Category Archives: Ecommerce

Beyond Keywords: Synonyms for Successful SEO

In previous articles, we explored how Search Engine Optimization (SEO) can bring more traffic to your site. With SEO, search engines like Google can better serve your website to relevant customers. The goal of this process is to increase your rank in searches where your products are services could be the answer.

One of the main ways people perform SEO is through the use of key words and phrases. These dialogues are determined by the words your audience use to search your line of work. However, keywords alone cannot fully improve your visibility.

The Issue with Key Words

While key words are still an essential part to bringing traffic to your site, search engines have become smarter over time. In the past, using a key word multiple times in your content would increase your rank in relevant searches. However, entities such as Google have broadened their scope to include the user experience when judging rank. This means that readability becomes a factor in determining your site’s placement.

When reading anything, hearing the same word over and over again can get boring if not annoying. Repetition breaks the natural flow of a piece and can cause readers to stop reading. The same applies for your content. While you could use your keywords as many times as possible on your site, it will not be attractive to your users. As with any piece of writing, the use of synonyms can help greatly with this issue.

Improving Content & SEO with Synonyms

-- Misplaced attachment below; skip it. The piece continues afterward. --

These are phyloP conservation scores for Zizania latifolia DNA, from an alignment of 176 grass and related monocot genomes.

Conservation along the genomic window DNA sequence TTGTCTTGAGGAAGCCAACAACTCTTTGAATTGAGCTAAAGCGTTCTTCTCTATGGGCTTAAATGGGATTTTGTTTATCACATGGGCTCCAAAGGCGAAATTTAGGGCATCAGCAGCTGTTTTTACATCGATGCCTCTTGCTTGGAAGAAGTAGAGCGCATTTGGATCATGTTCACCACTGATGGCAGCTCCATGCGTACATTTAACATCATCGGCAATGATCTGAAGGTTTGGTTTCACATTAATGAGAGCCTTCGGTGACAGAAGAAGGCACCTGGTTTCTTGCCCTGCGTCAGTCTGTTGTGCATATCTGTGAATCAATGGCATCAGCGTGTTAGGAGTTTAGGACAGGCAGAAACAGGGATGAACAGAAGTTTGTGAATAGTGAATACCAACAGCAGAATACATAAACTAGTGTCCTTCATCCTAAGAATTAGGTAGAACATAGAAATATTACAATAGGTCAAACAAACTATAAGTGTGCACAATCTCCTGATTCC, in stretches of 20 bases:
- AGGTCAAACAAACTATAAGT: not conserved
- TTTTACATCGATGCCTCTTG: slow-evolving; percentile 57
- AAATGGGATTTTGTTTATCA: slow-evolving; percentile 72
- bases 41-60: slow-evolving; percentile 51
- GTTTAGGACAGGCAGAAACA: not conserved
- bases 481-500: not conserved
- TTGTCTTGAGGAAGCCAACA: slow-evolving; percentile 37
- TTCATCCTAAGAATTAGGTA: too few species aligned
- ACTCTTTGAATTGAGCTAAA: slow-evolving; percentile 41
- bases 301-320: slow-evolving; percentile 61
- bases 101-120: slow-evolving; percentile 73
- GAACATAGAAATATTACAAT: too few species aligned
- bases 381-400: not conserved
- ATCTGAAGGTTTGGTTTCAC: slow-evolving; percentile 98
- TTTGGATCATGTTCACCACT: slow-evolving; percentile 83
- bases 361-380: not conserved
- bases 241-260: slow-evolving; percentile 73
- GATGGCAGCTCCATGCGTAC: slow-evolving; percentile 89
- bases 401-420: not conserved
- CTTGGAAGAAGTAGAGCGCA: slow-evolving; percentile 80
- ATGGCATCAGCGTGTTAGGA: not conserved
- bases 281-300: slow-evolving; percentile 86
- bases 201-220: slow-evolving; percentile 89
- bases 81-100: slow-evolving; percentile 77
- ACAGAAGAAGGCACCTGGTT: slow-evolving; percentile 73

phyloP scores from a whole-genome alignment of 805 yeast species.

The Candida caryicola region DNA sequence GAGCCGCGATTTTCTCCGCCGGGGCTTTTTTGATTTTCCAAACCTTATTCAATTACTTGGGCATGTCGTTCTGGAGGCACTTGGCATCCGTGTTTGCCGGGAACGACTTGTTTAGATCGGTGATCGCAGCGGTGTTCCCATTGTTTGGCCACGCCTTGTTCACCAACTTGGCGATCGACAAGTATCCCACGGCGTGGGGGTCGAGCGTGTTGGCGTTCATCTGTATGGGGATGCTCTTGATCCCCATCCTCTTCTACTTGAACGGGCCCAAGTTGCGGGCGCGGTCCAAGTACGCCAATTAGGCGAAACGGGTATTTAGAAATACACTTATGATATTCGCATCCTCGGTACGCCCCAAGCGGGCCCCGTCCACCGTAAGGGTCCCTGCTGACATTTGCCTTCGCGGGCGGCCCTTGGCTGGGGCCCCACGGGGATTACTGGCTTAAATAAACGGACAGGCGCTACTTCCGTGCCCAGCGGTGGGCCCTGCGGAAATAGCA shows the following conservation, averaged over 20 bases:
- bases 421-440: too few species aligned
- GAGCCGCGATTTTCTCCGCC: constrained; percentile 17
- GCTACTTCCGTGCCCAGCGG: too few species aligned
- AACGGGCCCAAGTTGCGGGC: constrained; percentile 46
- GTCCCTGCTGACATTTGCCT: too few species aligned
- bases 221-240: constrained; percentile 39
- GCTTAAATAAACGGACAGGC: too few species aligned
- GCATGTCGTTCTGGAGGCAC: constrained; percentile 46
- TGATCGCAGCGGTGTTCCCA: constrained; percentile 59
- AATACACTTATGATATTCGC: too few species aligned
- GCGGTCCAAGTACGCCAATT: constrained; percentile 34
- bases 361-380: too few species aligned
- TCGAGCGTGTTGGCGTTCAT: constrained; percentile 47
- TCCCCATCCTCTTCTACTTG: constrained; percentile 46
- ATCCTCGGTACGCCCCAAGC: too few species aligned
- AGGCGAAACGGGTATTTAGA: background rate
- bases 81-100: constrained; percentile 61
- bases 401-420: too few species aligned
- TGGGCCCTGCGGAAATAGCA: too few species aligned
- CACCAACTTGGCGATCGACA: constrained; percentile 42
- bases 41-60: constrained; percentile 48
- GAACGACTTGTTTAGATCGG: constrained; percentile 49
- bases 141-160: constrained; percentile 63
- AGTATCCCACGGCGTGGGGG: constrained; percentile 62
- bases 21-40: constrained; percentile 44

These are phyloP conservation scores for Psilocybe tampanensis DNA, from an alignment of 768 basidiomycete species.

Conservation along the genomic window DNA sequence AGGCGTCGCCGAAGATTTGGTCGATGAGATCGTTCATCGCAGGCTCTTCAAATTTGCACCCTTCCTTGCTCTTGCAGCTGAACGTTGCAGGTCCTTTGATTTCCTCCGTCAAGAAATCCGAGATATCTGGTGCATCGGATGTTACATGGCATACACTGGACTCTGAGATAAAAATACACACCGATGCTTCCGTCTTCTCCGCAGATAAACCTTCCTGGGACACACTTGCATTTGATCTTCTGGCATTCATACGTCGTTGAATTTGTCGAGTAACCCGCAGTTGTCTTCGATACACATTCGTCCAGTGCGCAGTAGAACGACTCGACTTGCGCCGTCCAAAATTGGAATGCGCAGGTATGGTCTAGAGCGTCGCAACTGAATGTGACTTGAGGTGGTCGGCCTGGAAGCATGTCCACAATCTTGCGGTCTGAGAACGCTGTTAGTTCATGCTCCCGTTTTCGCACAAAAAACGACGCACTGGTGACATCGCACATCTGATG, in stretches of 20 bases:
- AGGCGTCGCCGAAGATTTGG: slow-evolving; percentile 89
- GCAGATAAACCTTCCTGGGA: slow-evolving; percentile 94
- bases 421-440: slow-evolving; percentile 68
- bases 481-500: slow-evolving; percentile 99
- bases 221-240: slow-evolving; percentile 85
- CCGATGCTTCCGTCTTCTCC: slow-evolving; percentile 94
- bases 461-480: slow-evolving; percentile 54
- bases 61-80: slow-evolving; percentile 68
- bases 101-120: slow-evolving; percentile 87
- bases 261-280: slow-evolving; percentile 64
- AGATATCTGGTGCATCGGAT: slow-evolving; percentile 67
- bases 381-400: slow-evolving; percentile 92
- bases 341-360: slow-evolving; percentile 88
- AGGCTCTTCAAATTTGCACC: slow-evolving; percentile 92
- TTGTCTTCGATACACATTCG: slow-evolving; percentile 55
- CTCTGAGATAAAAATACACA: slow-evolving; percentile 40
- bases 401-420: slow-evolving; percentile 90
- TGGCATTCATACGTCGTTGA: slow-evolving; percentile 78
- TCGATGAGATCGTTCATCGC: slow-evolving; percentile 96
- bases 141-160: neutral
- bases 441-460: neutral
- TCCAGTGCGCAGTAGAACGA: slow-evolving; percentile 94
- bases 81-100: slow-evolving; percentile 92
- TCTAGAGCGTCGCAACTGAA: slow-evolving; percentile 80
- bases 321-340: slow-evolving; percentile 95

Synonyms, words that are similar to your desired word, will not only improve the readability of your content, but also improve your SEO as a whole. Today, search engines can understand and define synonyms of your key words and phrases. Thus, using synonyms will continue to enhance the searchability of your site, if not broaden the words that users can use to find your services. At the same time, your writing will be improved as a whole, making it more palatable and interesting.

Keeping users on your page is key to create customers. In order to tell if your site is attractive as well as optimized for searchability, make sure to read your content multiple times. How does it sound? It is enjoyable? is it relevant? Being critical of your content is a simple step in optimizing your website for turning visitors into customers.

Want to Learn More?

Wondering what key words you could use to optimize your website? Interested in learning more about the many ways you can work on SEO? BCSE is always here for you! Reach out to us with any questions you may have! If you are desiring a more hands-on approach to learning more about SEO, join the waitlist for Carrie Saunders’ upcoming course, “The Converting Website.” In this course, she will dive into SEO and other important factors that aim to optimize your website.

Improving SEO: Content Pruning

In previous articles, we have explored some techniques we can use to improve our site’s searchability and ranking through Search Engine Optimization (SEO). From technical SEO to on-page SEO, there are many aspects that we can work on to push our search engine ranking higher. One such method is content pruning.

An aspect of your site that search engines consider when determining your rank is content. Quality content not only is essential for good user experience, but also for the bots that crawl your website in search of its meaning. If the bots do not find value in your content, they will rank your page lesser, bringing down the ranking of your site. Thus, it is important to cut content that isn’t helping your business thrive.

Content pruning is the process of removing content that is no longer relevant. Such content could be out-of-date, low performing, or too similar to other content, bringing your search engine rank down. Any content that confuses users or causes them to leave your site should be questioned. By removing ineffective content, you bring focus to your site, improving user experience and SEO.

Bad Content Vs. Content in need of Editing